The legal competence of a senior citizen suffering from dementia is a cause for concern, especially for loved ones who are worried about issues stemming from financial dealings and disputed inheritances. Experienced Ohio elder law attorneys are trained to determine a senior’s legal competency, even in cases when the senior suffers from dementia, because of the impact it has on long-term care planning.
Just because a senior has dementia, it does not immediately disqualify him or her from signing legal documents. An experienced elder law attorney will look for signs of comprehension, perhaps by asking certain qualifying questions, to determine whether the senior is capable of making legal decisions at that moment.
The important distinction here is when the documents are signed: while the senior may go back and forth between competency and incompetency, any legal documents signed while the senior is deemed competent are considered valid. In addition, an experienced Ohio elder law attorney will measure the senior’s level of alertness and look to see if the senior displays any confusion during the meeting. If the senior is a previous client of the attorney, then the attorney may use prior knowledge of their wishes to determine if the client’s current state matches with what they know about the person or if it’s out of place due to the dementia.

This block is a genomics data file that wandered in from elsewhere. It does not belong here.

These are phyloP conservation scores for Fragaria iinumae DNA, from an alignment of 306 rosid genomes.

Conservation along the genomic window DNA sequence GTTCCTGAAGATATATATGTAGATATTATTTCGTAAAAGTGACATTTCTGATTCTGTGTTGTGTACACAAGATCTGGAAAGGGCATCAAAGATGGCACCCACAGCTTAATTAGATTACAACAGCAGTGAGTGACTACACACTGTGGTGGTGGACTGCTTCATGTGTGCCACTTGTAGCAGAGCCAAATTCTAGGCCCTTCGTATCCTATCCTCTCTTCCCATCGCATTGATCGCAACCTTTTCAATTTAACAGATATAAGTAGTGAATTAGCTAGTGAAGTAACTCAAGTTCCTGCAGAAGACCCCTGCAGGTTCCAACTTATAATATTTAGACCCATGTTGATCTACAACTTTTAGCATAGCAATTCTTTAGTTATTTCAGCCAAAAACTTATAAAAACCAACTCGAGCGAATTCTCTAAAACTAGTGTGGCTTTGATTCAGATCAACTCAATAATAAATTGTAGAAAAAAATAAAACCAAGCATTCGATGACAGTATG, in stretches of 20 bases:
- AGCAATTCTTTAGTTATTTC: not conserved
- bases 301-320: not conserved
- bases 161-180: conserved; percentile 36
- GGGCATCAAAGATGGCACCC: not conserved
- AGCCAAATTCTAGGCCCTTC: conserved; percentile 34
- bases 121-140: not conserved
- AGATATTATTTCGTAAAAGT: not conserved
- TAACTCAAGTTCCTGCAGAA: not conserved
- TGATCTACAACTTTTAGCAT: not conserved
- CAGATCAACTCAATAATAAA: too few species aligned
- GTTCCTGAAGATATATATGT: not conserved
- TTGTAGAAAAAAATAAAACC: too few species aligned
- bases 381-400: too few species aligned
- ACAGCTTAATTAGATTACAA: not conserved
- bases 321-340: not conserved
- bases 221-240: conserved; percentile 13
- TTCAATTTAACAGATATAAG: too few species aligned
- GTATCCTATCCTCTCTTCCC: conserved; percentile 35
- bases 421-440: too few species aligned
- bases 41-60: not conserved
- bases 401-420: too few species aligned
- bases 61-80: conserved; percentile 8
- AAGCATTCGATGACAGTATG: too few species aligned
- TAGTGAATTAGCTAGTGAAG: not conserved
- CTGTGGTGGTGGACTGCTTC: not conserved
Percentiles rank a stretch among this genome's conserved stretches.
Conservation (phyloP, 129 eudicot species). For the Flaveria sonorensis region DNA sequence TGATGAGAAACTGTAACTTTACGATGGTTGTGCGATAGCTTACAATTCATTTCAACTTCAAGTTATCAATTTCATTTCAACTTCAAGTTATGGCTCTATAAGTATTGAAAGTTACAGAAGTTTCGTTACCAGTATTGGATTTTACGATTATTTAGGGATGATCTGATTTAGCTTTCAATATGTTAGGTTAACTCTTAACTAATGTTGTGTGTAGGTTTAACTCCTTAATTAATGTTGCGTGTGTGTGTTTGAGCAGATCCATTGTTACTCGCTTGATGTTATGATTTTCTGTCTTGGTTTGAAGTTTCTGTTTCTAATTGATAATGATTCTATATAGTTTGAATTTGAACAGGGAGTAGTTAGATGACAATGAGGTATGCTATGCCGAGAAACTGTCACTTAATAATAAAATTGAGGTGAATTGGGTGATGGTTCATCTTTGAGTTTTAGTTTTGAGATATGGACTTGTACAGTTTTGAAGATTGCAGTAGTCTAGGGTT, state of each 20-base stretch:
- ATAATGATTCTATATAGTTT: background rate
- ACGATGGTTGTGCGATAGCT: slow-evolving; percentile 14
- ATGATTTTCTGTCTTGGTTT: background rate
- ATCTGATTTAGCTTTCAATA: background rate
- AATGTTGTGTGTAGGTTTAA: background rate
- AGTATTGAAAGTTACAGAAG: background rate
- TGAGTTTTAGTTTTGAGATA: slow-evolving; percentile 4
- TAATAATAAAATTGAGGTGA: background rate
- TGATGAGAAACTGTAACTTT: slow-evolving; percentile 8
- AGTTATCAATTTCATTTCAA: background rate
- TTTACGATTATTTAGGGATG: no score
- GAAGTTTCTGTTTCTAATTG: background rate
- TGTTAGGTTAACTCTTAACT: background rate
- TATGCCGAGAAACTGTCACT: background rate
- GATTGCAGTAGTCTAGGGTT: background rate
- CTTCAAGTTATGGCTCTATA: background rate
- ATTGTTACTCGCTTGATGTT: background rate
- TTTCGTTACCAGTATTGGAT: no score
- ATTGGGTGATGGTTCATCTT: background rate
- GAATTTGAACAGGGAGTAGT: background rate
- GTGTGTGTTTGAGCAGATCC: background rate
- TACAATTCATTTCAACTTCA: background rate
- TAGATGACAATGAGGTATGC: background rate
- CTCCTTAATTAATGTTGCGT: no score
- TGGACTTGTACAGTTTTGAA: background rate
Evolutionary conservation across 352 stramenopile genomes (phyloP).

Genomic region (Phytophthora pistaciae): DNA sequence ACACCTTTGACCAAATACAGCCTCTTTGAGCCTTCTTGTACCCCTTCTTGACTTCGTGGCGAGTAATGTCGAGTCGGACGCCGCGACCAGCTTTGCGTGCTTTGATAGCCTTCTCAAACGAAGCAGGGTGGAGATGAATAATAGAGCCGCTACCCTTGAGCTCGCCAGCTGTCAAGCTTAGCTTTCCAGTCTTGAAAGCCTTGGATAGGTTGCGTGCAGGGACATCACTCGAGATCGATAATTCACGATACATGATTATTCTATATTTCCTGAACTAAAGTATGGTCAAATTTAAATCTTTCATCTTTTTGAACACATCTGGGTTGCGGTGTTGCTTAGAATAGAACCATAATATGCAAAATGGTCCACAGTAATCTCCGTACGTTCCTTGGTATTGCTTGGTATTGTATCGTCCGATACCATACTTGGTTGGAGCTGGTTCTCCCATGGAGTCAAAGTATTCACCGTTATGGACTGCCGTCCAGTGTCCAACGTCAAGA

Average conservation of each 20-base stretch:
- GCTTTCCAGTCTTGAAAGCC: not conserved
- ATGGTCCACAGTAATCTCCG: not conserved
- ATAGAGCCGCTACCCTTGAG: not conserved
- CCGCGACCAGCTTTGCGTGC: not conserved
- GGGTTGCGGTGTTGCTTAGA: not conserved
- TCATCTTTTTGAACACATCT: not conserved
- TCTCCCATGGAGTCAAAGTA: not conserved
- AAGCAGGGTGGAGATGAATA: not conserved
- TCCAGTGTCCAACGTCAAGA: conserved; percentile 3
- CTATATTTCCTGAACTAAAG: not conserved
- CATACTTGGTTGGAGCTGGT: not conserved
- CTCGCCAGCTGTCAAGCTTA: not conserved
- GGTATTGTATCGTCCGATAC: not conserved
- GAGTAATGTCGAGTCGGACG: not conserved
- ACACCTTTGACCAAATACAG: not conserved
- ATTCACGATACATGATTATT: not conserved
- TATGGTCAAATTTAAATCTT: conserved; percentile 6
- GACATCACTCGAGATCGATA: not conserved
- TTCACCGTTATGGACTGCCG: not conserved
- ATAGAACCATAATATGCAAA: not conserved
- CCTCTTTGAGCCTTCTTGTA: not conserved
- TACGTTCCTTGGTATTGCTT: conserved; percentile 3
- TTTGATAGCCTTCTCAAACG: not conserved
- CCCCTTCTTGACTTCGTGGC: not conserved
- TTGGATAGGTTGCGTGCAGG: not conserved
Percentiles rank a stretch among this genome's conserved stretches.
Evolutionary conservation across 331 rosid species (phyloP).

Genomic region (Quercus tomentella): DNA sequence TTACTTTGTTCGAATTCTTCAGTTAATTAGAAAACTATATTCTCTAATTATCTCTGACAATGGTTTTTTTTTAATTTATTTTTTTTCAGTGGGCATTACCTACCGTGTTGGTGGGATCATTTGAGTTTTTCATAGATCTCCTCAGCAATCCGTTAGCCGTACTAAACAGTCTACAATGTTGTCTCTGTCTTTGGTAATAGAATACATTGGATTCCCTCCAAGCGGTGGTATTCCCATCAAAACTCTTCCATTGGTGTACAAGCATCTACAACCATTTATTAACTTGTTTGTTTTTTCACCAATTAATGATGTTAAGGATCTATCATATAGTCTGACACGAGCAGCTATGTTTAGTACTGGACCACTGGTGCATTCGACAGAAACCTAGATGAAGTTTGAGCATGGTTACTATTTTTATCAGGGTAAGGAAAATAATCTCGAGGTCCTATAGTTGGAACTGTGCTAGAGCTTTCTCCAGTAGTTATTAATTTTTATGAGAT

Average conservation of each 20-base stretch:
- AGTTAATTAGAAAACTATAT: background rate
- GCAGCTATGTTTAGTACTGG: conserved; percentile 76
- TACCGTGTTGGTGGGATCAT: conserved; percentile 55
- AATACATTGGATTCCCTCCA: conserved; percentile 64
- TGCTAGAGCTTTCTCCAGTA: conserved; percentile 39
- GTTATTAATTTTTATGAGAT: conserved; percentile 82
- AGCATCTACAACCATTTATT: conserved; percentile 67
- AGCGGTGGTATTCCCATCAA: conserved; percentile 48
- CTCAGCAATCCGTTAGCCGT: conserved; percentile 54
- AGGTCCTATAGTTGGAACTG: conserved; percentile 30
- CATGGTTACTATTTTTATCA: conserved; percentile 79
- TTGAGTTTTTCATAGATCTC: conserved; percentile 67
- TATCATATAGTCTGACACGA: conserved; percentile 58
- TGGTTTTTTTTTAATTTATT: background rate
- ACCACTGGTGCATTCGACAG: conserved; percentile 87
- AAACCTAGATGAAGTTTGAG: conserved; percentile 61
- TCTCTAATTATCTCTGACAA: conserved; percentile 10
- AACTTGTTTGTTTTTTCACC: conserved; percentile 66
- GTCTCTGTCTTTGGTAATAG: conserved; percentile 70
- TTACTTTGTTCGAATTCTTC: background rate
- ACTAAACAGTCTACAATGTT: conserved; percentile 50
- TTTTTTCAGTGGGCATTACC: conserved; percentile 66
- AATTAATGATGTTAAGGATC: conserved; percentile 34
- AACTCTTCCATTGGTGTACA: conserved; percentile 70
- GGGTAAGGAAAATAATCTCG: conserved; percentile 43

Again, it is important to note that elder law attorneys work with clients who move in and out of competency, sometimes depending on the week or even the day. The presence of dementia alone does not invalidate legal documents signed while the senior is competent. To add an extra layer of security, the attorney will typically write a memo after the document signing to state why the senior was able to sign the documents.
Dementia is often stated as a reason for a will contest when a family member is not given an inheritance they expected and contend that the reason was that the senior was incompetent at the time the last will and testament was signed. The person bringing the will contest to court must prove that the individual was indeed incompetent at the time of signing which requires evidence of diminished mental capacity during the time the will was created. This is a heavy burden of proof and requires a physician’s testimony as well as the testimony of the lawyer who determined the senior was competent to sign the documents.
If you have questions about legal competency and how it relates to dementia, or if a loved one is suffering from dementia and you’d like to know if they’re still able to sign documents to protect their assets, please contact our Ohio elder law office at 877-653-3450 to schedule an initial consultation.